profusely. It is then that I notice his right hand crudel/ bandaged.
He says that he lives in a hut some miles away and that his hand
has been wounded. Will his honour, the Cherisher of the Poor, give
some medicine for the injured hand? Once again he relapses into
Untying the piece of dirty rag which covers his hand I examine
the wound. He has evidently been bitten by some fierce beast. A
large piece of flesh has been torn away, leaving a terrible sight. It is a
dirty jagged bloody mess. The fUthiness of its wrapping involves
the danger of septic development. The poor fellow does not realize
the importance of caring cleanly for a wound on a body which is not
too often washed. I wash the mauled hand carefully with some boric
solution as a mild disinfectant, cover it well with the dry boric acid
powder for the same purpose, apply some green ointment to assist
the healing, and then fix clean lint and a new bandage to finish the
job. I give him a supply of powder, ointment and bandages with
instructions how to use them.
He "salaams" once more and disappears slowly along the ridge
with his noisy flock, his face now looking as bright as a schoolboy at
games, a hardy, happy little man.
I envy the simplicity of his soul. Hillmen like him live in close
association with Nature and develop a sincere if untutored character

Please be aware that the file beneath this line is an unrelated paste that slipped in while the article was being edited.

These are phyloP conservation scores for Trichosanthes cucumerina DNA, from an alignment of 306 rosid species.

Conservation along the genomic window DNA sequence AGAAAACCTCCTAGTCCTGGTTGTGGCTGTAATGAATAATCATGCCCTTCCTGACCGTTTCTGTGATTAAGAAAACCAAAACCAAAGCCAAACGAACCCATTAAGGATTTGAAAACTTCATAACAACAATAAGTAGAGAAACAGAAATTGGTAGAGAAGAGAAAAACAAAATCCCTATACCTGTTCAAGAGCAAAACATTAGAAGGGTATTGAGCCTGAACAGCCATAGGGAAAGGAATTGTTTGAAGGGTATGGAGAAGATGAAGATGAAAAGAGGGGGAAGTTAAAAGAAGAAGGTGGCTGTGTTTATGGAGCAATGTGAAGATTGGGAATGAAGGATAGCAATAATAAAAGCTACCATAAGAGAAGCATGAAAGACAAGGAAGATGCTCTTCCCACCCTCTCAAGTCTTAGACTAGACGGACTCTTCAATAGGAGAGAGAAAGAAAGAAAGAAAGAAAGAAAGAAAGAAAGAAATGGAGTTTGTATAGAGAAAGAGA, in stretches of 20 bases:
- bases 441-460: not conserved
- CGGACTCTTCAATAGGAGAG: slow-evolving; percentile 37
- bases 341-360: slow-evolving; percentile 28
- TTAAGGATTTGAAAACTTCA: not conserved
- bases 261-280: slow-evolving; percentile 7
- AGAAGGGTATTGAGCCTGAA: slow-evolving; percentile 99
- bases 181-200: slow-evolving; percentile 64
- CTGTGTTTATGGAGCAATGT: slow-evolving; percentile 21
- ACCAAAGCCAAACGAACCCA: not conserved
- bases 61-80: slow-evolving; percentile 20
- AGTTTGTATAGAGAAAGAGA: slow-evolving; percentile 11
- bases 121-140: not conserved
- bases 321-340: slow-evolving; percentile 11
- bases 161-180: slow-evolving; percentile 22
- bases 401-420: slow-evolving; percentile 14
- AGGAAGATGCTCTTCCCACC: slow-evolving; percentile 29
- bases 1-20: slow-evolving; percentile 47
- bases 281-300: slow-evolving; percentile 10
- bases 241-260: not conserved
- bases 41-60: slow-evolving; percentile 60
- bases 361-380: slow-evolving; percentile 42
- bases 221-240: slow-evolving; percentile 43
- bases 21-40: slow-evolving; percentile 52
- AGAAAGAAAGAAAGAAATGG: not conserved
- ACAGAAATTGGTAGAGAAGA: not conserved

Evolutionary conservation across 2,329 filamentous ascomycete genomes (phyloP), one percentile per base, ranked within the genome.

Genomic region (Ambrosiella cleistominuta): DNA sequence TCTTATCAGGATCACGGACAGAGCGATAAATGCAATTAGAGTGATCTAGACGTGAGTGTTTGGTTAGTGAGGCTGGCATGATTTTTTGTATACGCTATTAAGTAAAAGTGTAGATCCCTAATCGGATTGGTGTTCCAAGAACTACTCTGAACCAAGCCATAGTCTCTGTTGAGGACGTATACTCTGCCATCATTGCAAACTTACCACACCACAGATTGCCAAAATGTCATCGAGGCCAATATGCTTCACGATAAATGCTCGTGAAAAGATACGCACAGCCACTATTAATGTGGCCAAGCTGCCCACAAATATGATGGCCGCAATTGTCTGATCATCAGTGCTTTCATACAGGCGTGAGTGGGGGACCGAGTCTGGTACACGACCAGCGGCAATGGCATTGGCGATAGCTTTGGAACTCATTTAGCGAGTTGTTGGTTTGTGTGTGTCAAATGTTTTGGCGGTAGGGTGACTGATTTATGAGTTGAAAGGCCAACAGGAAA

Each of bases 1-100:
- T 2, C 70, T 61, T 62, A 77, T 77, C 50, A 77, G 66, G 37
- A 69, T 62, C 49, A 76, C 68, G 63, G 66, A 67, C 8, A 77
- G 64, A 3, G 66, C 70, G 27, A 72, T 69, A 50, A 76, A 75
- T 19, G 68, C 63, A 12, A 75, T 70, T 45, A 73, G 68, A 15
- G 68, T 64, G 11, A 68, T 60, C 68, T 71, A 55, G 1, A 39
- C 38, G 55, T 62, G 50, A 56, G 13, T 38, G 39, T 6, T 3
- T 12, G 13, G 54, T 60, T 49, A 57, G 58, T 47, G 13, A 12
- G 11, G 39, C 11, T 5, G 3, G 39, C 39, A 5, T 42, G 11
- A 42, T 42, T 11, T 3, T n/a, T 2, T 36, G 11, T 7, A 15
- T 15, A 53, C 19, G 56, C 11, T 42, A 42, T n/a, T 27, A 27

and one untroubled by intellectual problems. The ancient historians
of India tell us that the early people of that country were so honest
that they never needed to lock the doors of their houses. Some
remnant of this latter custom prevails among these hillmen, and I
conclude that something of the same absolute honesty is theirs too.
Their contact with the outside world is but little, and with
modernity, less; they have not joined the general scramble for more
money and education could not make them much happier than they
are. They are surprisingly gentle and surprisingly peaceful. They live
the poorest of lives, but keep happy. But despite my envy, I prefer to
taste of the tree of knowledge, and pay the requisite price. I cannot
undo the past and change places with such a man as the one who has
now gone down the lone trail.
These folk have curious proverbs and quaint expressions. The
inescapability of fate is described by "God gives, even through the
roof of one's house!" Ihe interdependence) of humanity is phrased in
"No man can shave his own head!" A clever reminder of the
transience of life is "Men say that time passes; time says that men
pass!" When nothing further can be done in any matter, they shrug
their shoulders and say, "No village beyond Mana!" Mana is the
last inhabited spot on a pass into Tibet.
* * *